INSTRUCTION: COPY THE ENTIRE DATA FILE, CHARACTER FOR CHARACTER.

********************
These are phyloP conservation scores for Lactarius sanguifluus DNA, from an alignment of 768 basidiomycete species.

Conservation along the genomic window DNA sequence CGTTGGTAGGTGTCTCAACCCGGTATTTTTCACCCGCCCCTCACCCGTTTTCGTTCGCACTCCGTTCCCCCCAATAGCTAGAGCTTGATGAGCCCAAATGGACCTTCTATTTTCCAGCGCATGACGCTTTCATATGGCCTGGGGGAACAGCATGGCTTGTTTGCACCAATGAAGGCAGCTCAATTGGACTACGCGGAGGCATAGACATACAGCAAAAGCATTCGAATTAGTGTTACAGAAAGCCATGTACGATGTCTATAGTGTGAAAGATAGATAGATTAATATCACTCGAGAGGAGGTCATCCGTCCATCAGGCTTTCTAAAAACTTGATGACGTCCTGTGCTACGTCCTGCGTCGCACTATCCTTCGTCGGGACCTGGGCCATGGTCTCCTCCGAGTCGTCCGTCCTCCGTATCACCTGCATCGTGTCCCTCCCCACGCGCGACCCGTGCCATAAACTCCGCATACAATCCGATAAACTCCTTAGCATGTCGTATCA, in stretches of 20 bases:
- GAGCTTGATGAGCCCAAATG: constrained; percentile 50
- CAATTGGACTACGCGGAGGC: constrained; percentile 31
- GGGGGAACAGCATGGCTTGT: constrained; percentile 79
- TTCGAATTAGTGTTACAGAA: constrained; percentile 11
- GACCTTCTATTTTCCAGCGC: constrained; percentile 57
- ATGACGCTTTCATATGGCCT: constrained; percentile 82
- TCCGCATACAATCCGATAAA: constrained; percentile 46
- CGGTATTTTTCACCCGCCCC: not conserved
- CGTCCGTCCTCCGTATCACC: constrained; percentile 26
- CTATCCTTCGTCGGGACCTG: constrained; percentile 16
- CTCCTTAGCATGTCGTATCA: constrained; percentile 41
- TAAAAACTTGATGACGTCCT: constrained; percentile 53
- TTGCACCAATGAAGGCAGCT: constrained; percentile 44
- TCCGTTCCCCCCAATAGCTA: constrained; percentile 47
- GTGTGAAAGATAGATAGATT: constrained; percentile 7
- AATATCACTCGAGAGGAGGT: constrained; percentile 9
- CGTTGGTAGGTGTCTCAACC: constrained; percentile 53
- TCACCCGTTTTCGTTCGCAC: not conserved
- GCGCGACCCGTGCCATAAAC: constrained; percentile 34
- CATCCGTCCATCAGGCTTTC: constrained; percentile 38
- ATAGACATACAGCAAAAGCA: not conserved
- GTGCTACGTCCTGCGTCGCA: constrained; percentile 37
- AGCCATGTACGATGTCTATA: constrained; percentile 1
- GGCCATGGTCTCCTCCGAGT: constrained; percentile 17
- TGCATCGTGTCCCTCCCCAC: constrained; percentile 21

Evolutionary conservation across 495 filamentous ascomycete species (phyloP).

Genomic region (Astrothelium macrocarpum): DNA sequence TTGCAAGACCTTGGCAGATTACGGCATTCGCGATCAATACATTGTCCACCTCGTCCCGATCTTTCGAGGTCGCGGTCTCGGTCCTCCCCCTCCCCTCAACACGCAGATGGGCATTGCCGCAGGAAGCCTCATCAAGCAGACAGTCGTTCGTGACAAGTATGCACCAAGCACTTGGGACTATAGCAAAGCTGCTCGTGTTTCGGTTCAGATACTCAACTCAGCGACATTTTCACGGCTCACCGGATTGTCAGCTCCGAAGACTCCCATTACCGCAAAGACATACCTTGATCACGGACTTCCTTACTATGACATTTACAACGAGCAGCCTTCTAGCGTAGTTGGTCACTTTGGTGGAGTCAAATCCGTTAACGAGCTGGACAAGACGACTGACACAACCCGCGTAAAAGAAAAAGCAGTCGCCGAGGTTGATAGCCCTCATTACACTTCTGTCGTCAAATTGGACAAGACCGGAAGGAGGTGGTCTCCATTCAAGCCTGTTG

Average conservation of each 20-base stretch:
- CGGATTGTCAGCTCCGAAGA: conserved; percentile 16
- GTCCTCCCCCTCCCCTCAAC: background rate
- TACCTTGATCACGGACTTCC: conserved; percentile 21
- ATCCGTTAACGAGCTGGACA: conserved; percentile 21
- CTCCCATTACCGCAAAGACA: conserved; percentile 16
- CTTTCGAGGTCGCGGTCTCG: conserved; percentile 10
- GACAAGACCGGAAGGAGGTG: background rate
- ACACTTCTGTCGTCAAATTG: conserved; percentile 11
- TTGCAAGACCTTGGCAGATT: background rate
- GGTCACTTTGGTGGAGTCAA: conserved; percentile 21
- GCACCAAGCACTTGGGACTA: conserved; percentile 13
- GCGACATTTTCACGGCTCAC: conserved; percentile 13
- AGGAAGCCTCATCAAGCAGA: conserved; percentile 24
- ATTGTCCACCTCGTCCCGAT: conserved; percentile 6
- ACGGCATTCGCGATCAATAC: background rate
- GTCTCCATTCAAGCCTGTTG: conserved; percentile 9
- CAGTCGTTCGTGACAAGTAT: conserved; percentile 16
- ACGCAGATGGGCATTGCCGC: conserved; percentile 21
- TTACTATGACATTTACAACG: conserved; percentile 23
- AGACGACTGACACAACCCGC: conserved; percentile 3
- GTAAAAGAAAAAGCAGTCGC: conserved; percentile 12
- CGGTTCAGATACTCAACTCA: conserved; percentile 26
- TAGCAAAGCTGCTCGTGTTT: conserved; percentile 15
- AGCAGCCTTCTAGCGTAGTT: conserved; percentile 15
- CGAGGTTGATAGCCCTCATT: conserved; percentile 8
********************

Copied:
These are phyloP conservation scores for Lactarius sanguifluus DNA, from an alignment of 768 basidiomycete species.

Conservation along the genomic window DNA sequence CGTTGGTAGGTGTCTCAACCCGGTATTTTTCACCCGCCCCTCACCCGTTTTCGTTCGCACTCCGTTCCCCCCAATAGCTAGAGCTTGATGAGCCCAAATGGACCTTCTATTTTCCAGCGCATGACGCTTTCATATGGCCTGGGGGAACAGCATGGCTTGTTTGCACCAATGAAGGCAGCTCAATTGGACTACGCGGAGGCATAGACATACAGCAAAAGCATTCGAATTAGTGTTACAGAAAGCCATGTACGATGTCTATAGTGTGAAAGATAGATAGATTAATATCACTCGAGAGGAGGTCATCCGTCCATCAGGCTTTCTAAAAACTTGATGACGTCCTGTGCTACGTCCTGCGTCGCACTATCCTTCGTCGGGACCTGGGCCATGGTCTCCTCCGAGTCGTCCGTCCTCCGTATCACCTGCATCGTGTCCCTCCCCACGCGCGACCCGTGCCATAAACTCCGCATACAATCCGATAAACTCCTTAGCATGTCGTATCA, in stretches of 20 bases:
- GAGCTTGATGAGCCCAAATG: constrained; percentile 50
- CAATTGGACTACGCGGAGGC: constrained; percentile 31
- GGGGGAACAGCATGGCTTGT: constrained; percentile 79
- TTCGAATTAGTGTTACAGAA: constrained; percentile 11
- GACCTTCTATTTTCCAGCGC: constrained; percentile 57
- ATGACGCTTTCATATGGCCT: constrained; percentile 82
- TCCGCATACAATCCGATAAA: constrained; percentile 46
- CGGTATTTTTCACCCGCCCC: not conserved
- CGTCCGTCCTCCGTATCACC: constrained; percentile 26
- CTATCCTTCGTCGGGACCTG: constrained; percentile 16
- CTCCTTAGCATGTCGTATCA: constrained; percentile 41
- TAAAAACTTGATGACGTCCT: constrained; percentile 53
- TTGCACCAATGAAGGCAGCT: constrained; percentile 44
- TCCGTTCCCCCCAATAGCTA: constrained; percentile 47
- GTGTGAAAGATAGATAGATT: constrained; percentile 7
- AATATCACTCGAGAGGAGGT: constrained; percentile 9
- CGTTGGTAGGTGTCTCAACC: constrained; percentile 53
- TCACCCGTTTTCGTTCGCAC: not conserved
- GCGCGACCCGTGCCATAAAC: constrained; percentile 34
- CATCCGTCCATCAGGCTTTC: constrained; percentile 38
- ATAGACATACAGCAAAAGCA: not conserved
- GTGCTACGTCCTGCGTCGCA: constrained; percentile 37
- AGCCATGTACGATGTCTATA: constrained; percentile 1
- GGCCATGGTCTCCTCCGAGT: constrained; percentile 17
- TGCATCGTGTCCCTCCCCAC: constrained; percentile 21

Evolutionary conservation across 495 filamentous ascomycete species (phyloP).

Genomic region (Astrothelium macrocarpum): DNA sequence TTGCAAGACCTTGGCAGATTACGGCATTCGCGATCAATACATTGTCCACCTCGTCCCGATCTTTCGAGGTCGCGGTCTCGGTCCTCCCCCTCCCCTCAACACGCAGATGGGCATTGCCGCAGGAAGCCTCATCAAGCAGACAGTCGTTCGTGACAAGTATGCACCAAGCACTTGGGACTATAGCAAAGCTGCTCGTGTTTCGGTTCAGATACTCAACTCAGCGACATTTTCACGGCTCACCGGATTGTCAGCTCCGAAGACTCCCATTACCGCAAAGACATACCTTGATCACGGACTTCCTTACTATGACATTTACAACGAGCAGCCTTCTAGCGTAGTTGGTCACTTTGGTGGAGTCAAATCCGTTAACGAGCTGGACAAGACGACTGACACAACCCGCGTAAAAGAAAAAGCAGTCGCCGAGGTTGATAGCCCTCATTACACTTCTGTCGTCAAATTGGACAAGACCGGAAGGAGGTGGTCTCCATTCAAGCCTGTTG

Average conservation of each 20-base stretch:
- CGGATTGTCAGCTCCGAAGA: conserved; percentile 16
- GTCCTCCCCCTCCCCTCAAC: background rate
- TACCTTGATCACGGACTTCC: conserved; percentile 21
- ATCCGTTAACGAGCTGGACA: conserved; percentile 21
- CTCCCATTACCGCAAAGACA: conserved; percentile 16
- CTTTCGAGGTCGCGGTCTCG: conserved; percentile 10
- GACAAGACCGGAAGGAGGTG: background rate
- ACACTTCTGTCGTCAAATTG: conserved; percentile 11
- TTGCAAGACCTTGGCAGATT: background rate
- GGTCACTTTGGTGGAGTCAA: conserved; percentile 21
- GCACCAAGCACTTGGGACTA: conserved; percentile 13
- GCGACATTTTCACGGCTCAC: conserved; percentile 13
- AGGAAGCCTCATCAAGCAGA: conserved; percentile 24
- ATTGTCCACCTCGTCCCGAT: conserved; percentile 6
- ACGGCATTCGCGATCAATAC: background rate
- GTCTCCATTCAAGCCTGTTG: conserved; percentile 9
- CAGTCGTTCGTGACAAGTAT: conserved; percentile 16
- ACGCAGATGGGCATTGCCGC: conserved; percentile 21
- TTACTATGACATTTACAACG: conserved; percentile 23
- AGACGACTGACACAACCCGC: conserved; percentile 3
- GTAAAAGAAAAAGCAGTCGC: conserved; percentile 12
- CGGTTCAGATACTCAACTCA: conserved; percentile 26
- TAGCAAAGCTGCTCGTGTTT: conserved; percentile 15
- AGCAGCCTTCTAGCGTAGTT: conserved; percentile 15
- CGAGGTTGATAGCCCTCATT: conserved; percentile 8